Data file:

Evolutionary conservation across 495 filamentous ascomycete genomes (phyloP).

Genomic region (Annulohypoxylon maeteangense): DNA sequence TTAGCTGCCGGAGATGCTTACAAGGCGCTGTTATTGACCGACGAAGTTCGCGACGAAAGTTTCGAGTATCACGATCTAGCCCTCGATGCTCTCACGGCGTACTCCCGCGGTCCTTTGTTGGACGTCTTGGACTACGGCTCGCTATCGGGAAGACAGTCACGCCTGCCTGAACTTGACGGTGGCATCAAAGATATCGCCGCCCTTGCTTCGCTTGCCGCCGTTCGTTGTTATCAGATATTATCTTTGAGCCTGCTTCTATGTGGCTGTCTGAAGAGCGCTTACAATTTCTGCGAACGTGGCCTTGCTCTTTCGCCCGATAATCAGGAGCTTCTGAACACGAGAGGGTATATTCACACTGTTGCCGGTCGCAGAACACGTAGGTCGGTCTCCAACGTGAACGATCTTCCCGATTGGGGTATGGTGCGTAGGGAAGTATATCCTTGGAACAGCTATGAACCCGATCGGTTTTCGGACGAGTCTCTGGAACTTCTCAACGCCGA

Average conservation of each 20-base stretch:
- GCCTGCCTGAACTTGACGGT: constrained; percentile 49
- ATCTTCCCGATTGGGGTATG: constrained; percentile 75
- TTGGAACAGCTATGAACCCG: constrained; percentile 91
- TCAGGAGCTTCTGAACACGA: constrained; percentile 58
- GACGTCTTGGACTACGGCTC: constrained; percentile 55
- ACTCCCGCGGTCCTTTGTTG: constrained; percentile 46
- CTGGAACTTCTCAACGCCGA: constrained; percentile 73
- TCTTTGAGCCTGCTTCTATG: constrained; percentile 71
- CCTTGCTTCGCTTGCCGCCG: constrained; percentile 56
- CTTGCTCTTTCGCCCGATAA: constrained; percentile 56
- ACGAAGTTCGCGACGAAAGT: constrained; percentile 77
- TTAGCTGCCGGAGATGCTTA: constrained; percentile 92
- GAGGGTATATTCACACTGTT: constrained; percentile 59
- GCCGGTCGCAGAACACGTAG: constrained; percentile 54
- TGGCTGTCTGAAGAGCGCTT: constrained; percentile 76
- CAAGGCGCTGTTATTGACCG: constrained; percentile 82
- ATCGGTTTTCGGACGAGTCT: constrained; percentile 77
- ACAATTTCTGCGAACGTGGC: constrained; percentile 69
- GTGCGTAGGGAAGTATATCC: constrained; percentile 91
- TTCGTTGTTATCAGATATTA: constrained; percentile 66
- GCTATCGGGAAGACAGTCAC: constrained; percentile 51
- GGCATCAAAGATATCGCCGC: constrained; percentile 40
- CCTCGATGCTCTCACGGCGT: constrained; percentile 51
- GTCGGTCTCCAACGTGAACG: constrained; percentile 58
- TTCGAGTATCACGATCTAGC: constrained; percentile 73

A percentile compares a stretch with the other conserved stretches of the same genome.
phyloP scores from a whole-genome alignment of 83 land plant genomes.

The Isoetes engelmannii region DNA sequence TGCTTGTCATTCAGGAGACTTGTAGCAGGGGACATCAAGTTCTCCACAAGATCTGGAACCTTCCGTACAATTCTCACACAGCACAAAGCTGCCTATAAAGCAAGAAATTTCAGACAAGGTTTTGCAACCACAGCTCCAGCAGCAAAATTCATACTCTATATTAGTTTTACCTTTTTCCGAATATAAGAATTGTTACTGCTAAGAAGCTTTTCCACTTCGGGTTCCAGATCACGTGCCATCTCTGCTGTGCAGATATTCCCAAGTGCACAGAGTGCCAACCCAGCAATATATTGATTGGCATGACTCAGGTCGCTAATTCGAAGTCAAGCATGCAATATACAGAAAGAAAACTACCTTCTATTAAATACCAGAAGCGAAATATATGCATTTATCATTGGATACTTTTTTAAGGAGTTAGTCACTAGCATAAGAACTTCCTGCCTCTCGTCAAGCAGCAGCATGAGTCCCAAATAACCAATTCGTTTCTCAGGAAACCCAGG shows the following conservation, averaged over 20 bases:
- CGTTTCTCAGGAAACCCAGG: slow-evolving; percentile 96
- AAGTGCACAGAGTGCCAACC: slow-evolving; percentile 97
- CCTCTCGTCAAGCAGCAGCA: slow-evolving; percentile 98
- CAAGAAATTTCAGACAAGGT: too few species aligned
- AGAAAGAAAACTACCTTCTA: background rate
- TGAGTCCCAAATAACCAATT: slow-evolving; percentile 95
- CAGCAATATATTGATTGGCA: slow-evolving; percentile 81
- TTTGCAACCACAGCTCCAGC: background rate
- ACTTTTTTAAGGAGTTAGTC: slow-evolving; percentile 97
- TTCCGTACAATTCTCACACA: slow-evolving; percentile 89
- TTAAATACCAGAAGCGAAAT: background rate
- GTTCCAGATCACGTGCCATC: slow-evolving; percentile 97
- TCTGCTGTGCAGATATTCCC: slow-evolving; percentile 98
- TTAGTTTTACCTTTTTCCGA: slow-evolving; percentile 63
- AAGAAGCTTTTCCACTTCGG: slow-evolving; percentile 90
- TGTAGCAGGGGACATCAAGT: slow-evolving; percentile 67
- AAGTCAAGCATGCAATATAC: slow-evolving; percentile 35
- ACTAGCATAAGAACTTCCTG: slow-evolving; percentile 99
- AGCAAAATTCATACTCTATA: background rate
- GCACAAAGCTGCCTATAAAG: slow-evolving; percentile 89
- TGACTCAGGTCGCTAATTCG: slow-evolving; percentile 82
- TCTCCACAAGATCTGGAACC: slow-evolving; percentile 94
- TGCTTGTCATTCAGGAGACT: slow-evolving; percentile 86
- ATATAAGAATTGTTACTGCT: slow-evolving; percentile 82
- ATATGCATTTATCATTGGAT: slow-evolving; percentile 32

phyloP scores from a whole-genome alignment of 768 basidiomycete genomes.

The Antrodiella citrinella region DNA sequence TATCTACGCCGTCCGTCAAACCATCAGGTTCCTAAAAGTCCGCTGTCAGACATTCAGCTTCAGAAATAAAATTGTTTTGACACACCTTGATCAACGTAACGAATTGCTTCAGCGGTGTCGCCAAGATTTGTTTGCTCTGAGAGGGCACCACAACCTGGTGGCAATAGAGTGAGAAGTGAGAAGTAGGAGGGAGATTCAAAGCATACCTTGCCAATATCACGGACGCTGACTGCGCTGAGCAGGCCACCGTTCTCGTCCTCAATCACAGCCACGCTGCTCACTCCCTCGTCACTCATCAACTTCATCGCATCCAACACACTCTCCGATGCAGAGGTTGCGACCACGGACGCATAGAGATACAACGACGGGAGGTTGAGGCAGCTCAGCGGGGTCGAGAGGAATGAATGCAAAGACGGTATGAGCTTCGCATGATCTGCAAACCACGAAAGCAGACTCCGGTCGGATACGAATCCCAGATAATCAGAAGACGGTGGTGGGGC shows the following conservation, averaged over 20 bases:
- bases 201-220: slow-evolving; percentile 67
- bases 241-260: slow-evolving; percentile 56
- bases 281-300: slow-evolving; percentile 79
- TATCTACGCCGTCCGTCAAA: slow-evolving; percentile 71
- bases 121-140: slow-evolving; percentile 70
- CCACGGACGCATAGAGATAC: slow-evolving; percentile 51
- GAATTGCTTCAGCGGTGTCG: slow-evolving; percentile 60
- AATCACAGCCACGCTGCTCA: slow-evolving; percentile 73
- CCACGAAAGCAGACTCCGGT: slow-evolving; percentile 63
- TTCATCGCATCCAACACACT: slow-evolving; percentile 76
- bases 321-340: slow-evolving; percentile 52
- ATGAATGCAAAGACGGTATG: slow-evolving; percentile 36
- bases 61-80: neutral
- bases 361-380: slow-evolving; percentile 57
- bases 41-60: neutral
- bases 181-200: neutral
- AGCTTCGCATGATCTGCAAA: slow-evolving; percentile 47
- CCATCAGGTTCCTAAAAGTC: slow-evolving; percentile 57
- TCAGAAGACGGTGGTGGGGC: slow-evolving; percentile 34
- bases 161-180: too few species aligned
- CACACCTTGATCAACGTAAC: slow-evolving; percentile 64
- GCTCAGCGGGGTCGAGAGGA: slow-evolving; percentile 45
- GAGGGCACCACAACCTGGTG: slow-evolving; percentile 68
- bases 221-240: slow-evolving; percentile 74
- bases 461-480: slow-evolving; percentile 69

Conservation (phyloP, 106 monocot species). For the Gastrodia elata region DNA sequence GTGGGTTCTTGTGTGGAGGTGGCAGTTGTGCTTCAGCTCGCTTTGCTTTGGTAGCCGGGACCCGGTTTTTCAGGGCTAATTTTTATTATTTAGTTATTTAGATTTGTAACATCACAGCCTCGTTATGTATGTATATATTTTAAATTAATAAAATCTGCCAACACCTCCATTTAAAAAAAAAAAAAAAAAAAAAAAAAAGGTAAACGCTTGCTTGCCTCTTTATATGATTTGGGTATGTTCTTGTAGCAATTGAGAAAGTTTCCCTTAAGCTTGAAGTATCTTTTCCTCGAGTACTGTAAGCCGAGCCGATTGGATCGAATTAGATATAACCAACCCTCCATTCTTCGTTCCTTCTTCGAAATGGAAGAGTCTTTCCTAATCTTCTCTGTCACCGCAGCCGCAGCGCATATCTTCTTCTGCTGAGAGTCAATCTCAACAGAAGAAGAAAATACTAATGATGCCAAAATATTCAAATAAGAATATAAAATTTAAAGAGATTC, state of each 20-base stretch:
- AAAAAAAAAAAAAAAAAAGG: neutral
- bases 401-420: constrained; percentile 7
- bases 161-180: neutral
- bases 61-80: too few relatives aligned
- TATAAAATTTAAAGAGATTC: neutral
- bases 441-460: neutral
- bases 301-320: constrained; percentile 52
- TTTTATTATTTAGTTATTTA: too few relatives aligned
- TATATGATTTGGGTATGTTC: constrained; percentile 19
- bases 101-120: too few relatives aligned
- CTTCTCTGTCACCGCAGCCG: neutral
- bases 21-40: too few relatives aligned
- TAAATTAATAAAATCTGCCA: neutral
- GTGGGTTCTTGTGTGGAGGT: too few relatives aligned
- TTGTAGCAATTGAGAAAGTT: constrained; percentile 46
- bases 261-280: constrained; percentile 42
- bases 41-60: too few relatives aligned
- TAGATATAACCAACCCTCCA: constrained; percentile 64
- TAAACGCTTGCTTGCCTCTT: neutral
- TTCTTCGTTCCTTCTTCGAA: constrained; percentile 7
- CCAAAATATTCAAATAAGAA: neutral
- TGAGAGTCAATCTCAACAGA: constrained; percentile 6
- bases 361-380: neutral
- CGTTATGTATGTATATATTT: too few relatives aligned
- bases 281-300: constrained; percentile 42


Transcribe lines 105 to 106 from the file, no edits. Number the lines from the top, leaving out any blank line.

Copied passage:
- CCAAAATATTCAAATAAGAA: neutral
- TGAGAGTCAATCTCAACAGA: constrained; percentile 6